For example, taxes, defence, and foreign affairs would be solely the responsibility of the Centre; education and health would be primarily the responsibility of the states. 

Language was another hot topic in the Constituent Assembly. Many members felt the English language, along with the British, should be eliminated from India. They suggested Hindi in its place. Those who did not speak Hindi had a different perspective. T.T. Krishnamachari warned the Assembly on behalf of the South’s people, some of whom threatened to leave India if Hindi was enforced. To resolve the issue, the government agreed to utilise English in courts, government operations, and inter-state communications. 

Many Indians helped draught the Constitution. Dr. B.R. Ambedkar, who led the Drafting Committee and oversaw the document’s finalisation, made the most significant contribution. Dr. Ambedkar emphasised economic and social democracy in his farewell address to the Constituent Assembly. Allowing individuals to vote would not eliminate other inequities, such as wealth disparity or caste disparity. He predicted that India’s new Constitution will bring contradictions. We shall have equality in politics, but disparity in social and economic life. We shall recognise one person, one vote, and one value in politics. Because of our social and economic system, we will continue to reject the concept of one person, one worth.

The Nation, Seventy Five Years on 

In August 2021, India will begin a year-long celebration of 75 years of independence, with programmes and initiatives highlighting “development, governance, technology, reform, progress, and policy.” The Prime Minister’s Office has begun a detailed planning process for the 75th anniversary of Indian Independence. Prime Minister from Red Fort is expected to kick off the year-long spectacular celebrations on August 15, 2021. In order to highlight India’s “development, governance, technology reforms, progress and policy”, all federal ministries and departments were invited to pick ten projects. 

Among the initiatives on the table are energy efficient street lighting, command and control centres in all 100 smart cities, garbage-free 2,022 cities, and migrant worker skilling. The ministries have planned projects to be finished by August 2022 and launched by Modi. In its 75th year, the Smart City Mission has selected 163 projects totaling Rs 20,404 crore. The Swachh Bharat Mission plans to declare 2,022 cities ODF++ by 2022.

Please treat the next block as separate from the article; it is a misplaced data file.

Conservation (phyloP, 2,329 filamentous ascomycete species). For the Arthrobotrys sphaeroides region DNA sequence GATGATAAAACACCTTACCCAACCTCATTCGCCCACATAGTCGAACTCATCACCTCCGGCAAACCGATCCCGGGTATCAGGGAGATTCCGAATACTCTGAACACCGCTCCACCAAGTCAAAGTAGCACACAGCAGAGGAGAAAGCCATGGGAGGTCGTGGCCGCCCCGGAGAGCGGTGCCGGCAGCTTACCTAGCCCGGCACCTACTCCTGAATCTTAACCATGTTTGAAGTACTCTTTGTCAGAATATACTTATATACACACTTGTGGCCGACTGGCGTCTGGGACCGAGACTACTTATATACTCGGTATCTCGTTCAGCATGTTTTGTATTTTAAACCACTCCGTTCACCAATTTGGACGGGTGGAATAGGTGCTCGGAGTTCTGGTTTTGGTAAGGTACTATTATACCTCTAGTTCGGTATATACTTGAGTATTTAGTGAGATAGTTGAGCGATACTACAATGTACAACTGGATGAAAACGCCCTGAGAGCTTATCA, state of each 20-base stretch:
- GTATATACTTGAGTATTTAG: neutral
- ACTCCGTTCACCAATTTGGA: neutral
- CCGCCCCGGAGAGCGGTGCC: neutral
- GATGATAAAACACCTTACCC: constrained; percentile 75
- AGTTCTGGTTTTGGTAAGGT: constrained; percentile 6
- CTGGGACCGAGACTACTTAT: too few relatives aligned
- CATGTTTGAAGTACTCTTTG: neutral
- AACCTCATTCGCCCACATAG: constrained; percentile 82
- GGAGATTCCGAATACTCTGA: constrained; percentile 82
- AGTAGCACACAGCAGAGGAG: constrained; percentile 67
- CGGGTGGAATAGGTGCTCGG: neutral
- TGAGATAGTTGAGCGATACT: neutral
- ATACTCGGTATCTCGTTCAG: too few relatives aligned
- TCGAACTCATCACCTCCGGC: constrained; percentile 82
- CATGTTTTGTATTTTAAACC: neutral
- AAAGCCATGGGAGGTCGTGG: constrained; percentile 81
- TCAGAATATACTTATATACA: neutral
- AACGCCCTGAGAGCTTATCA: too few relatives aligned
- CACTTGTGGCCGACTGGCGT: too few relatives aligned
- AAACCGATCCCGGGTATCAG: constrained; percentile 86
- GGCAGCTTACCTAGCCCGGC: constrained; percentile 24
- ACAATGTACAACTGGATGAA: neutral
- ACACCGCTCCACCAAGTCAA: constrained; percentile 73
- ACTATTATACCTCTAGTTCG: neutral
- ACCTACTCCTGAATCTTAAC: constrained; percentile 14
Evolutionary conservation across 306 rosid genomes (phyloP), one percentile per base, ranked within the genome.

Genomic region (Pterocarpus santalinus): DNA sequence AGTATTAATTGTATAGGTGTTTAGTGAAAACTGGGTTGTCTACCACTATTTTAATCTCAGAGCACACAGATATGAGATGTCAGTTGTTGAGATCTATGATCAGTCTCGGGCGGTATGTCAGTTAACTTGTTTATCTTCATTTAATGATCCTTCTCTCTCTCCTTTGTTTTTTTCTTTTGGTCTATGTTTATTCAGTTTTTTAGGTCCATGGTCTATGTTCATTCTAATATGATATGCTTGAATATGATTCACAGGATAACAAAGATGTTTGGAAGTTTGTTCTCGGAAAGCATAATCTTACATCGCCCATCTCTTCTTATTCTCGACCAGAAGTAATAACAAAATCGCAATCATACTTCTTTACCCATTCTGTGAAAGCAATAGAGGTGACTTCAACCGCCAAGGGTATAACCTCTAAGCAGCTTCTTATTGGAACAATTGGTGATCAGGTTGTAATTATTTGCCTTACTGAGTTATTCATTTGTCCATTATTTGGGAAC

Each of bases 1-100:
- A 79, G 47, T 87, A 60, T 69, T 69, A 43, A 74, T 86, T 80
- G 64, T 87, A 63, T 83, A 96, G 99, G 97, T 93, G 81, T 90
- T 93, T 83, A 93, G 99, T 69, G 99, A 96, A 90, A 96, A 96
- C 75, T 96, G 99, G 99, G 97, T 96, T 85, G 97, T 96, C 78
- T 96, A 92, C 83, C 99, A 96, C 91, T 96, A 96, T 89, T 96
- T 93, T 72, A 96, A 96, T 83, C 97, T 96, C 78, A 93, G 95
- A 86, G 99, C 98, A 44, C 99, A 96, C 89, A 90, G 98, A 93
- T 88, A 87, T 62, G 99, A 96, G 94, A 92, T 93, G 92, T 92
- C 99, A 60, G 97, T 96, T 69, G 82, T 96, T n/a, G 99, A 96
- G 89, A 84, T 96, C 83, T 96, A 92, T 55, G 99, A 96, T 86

There will also be a Global Tech Festival to highlight all technologies utilised in India, lake restoration projects, river front development, smart schools, and digital libraries. 

The culture ministry will coordinate activities at India Gate, special marathons, and cultural nights in cities that fought for India’s independence. One possibility is a special session of parliament at the newly built Parliament building. The ultimate plan determines. “The new Parliament building should be finished by August 2022,” a senior source engaged in the planning discussions told ET. “Sure, the winter session will be there. There may be a special session first.” 

India will mark 75 years of independence. How has the country fared? And how well has it lived up to its founding ideals? 

We may be proud of India’s continued unity and democracy. Many foreign commentators believed India would not be able to exist as a single nation, and that each area or linguistic group would want to create its own nation. Others predicted military control. Since Independence, there have been thirteen general elections and hundreds of state and local elections. A free press and an independent judiciary exist. Finally, diverse languages and beliefs have not hindered national unity. 

However, significant divides exist. Despite constitutional protections, the Dalits, or Untouchables, endure violence and prejudice. Many rural Indians are denied access to water, temples, parks, and other public sites. Despite the Constitution’s secular principles, religious organisations have clashed in numerous states. Above all, as many analysts have noticed, the wealth gap has widened. Economic progress has benefitted some areas of India and some Indians. They own big mansions, eat at costly restaurants, send their kids to pricey private schools, and travel abroad frequently. Meanwhile, many more remain poor. They can’t afford to send their kids to school because they live in slums or in rural villages on poor land. 

Equality before the law is recognised in the Constitution, but not in reality. The Republic of India has not been a tremendous success by its own standards. But it hasn’t been a success.


  1. Chandra, B. (2016). India’s Struggle for Independence: 1857 to 1947, Penguin Random House India, Penguin India.
  2. Bansal, S. (2018). Post-Independence India, McGraw Hill Education.
  3. Kulkarni, A. (2021). Post-Independence India: Consolidation and Reorganisation, Oak Bridge Publications.

Disclaimer: I certify that this is my original piece of writing neither published nor in the consideration of any publication. This is exclusive to “The ArmChair Journal.”